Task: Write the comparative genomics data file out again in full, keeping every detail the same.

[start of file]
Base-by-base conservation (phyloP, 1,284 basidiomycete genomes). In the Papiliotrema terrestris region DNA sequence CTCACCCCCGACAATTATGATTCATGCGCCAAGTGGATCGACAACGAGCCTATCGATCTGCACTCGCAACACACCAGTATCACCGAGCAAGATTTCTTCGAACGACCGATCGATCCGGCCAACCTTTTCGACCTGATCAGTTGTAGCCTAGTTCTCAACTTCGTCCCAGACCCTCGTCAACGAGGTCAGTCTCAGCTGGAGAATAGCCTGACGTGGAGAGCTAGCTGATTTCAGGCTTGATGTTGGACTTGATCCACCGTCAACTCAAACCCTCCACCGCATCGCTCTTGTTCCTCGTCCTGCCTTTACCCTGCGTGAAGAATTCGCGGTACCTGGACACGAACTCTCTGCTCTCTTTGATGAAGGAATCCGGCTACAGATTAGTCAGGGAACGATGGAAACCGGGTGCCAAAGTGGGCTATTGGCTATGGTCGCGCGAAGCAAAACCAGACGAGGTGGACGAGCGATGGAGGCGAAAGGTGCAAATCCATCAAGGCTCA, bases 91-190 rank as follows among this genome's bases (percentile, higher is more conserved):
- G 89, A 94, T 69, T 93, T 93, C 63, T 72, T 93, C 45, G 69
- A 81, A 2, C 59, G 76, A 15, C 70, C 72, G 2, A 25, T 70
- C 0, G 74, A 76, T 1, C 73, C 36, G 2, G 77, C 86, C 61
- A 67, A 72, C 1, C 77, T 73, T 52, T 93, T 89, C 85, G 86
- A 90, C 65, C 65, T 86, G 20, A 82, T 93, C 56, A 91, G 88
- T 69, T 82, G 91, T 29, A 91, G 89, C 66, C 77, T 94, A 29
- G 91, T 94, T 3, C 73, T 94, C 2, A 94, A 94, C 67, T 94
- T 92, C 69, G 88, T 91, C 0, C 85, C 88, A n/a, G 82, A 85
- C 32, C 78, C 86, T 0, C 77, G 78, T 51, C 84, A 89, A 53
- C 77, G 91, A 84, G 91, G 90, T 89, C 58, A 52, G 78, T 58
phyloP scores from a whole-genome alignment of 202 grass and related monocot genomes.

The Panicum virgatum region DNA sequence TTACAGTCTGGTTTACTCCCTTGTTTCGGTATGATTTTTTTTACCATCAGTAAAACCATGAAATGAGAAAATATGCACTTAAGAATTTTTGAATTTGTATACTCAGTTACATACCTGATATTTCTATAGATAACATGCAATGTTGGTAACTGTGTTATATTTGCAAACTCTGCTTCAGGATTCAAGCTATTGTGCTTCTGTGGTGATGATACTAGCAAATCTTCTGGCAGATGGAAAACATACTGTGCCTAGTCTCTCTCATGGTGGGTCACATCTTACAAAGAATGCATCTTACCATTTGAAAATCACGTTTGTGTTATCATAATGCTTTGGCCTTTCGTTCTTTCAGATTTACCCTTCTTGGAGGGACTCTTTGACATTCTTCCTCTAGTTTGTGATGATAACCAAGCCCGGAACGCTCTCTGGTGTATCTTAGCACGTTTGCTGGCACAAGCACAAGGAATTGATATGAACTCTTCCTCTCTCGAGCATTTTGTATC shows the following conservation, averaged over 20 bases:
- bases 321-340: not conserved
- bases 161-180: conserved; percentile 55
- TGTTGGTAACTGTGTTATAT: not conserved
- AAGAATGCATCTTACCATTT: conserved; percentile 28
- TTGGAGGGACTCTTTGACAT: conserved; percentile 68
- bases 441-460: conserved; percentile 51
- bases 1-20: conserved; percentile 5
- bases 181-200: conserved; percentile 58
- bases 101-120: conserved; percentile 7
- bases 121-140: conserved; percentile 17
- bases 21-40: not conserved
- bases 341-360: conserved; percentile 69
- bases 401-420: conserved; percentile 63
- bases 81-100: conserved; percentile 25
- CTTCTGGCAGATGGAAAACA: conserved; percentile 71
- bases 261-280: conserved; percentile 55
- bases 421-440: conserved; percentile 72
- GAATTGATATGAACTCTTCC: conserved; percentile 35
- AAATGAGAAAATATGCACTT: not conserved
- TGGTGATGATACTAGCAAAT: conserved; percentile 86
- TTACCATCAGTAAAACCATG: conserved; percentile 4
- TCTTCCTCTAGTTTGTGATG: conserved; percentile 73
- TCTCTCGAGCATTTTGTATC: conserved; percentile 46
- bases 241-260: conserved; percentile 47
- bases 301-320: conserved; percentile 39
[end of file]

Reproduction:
Base-by-base conservation (phyloP, 1,284 basidiomycete genomes). In the Papiliotrema terrestris region DNA sequence CTCACCCCCGACAATTATGATTCATGCGCCAAGTGGATCGACAACGAGCCTATCGATCTGCACTCGCAACACACCAGTATCACCGAGCAAGATTTCTTCGAACGACCGATCGATCCGGCCAACCTTTTCGACCTGATCAGTTGTAGCCTAGTTCTCAACTTCGTCCCAGACCCTCGTCAACGAGGTCAGTCTCAGCTGGAGAATAGCCTGACGTGGAGAGCTAGCTGATTTCAGGCTTGATGTTGGACTTGATCCACCGTCAACTCAAACCCTCCACCGCATCGCTCTTGTTCCTCGTCCTGCCTTTACCCTGCGTGAAGAATTCGCGGTACCTGGACACGAACTCTCTGCTCTCTTTGATGAAGGAATCCGGCTACAGATTAGTCAGGGAACGATGGAAACCGGGTGCCAAAGTGGGCTATTGGCTATGGTCGCGCGAAGCAAAACCAGACGAGGTGGACGAGCGATGGAGGCGAAAGGTGCAAATCCATCAAGGCTCA, bases 91-190 rank as follows among this genome's bases (percentile, higher is more conserved):
- G 89, A 94, T 69, T 93, T 93, C 63, T 72, T 93, C 45, G 69
- A 81, A 2, C 59, G 76, A 15, C 70, C 72, G 2, A 25, T 70
- C 0, G 74, A 76, T 1, C 73, C 36, G 2, G 77, C 86, C 61
- A 67, A 72, C 1, C 77, T 73, T 52, T 93, T 89, C 85, G 86
- A 90, C 65, C 65, T 86, G 20, A 82, T 93, C 56, A 91, G 88
- T 69, T 82, G 91, T 29, A 91, G 89, C 66, C 77, T 94, A 29
- G 91, T 94, T 3, C 73, T 94, C 2, A 94, A 94, C 67, T 94
- T 92, C 69, G 88, T 91, C 0, C 85, C 88, A n/a, G 82, A 85
- C 32, C 78, C 86, T 0, C 77, G 78, T 51, C 84, A 89, A 53
- C 77, G 91, A 84, G 91, G 90, T 89, C 58, A 52, G 78, T 58
phyloP scores from a whole-genome alignment of 202 grass and related monocot genomes.

The Panicum virgatum region DNA sequence TTACAGTCTGGTTTACTCCCTTGTTTCGGTATGATTTTTTTTACCATCAGTAAAACCATGAAATGAGAAAATATGCACTTAAGAATTTTTGAATTTGTATACTCAGTTACATACCTGATATTTCTATAGATAACATGCAATGTTGGTAACTGTGTTATATTTGCAAACTCTGCTTCAGGATTCAAGCTATTGTGCTTCTGTGGTGATGATACTAGCAAATCTTCTGGCAGATGGAAAACATACTGTGCCTAGTCTCTCTCATGGTGGGTCACATCTTACAAAGAATGCATCTTACCATTTGAAAATCACGTTTGTGTTATCATAATGCTTTGGCCTTTCGTTCTTTCAGATTTACCCTTCTTGGAGGGACTCTTTGACATTCTTCCTCTAGTTTGTGATGATAACCAAGCCCGGAACGCTCTCTGGTGTATCTTAGCACGTTTGCTGGCACAAGCACAAGGAATTGATATGAACTCTTCCTCTCTCGAGCATTTTGTATC shows the following conservation, averaged over 20 bases:
- bases 321-340: not conserved
- bases 161-180: conserved; percentile 55
- TGTTGGTAACTGTGTTATAT: not conserved
- AAGAATGCATCTTACCATTT: conserved; percentile 28
- TTGGAGGGACTCTTTGACAT: conserved; percentile 68
- bases 441-460: conserved; percentile 51
- bases 1-20: conserved; percentile 5
- bases 181-200: conserved; percentile 58
- bases 101-120: conserved; percentile 7
- bases 121-140: conserved; percentile 17
- bases 21-40: not conserved
- bases 341-360: conserved; percentile 69
- bases 401-420: conserved; percentile 63
- bases 81-100: conserved; percentile 25
- CTTCTGGCAGATGGAAAACA: conserved; percentile 71
- bases 261-280: conserved; percentile 55
- bases 421-440: conserved; percentile 72
- GAATTGATATGAACTCTTCC: conserved; percentile 35
- AAATGAGAAAATATGCACTT: not conserved
- TGGTGATGATACTAGCAAAT: conserved; percentile 86
- TTACCATCAGTAAAACCATG: conserved; percentile 4
- TCTTCCTCTAGTTTGTGATG: conserved; percentile 73
- TCTCTCGAGCATTTTGTATC: conserved; percentile 46
- bases 241-260: conserved; percentile 47
- bases 301-320: conserved; percentile 39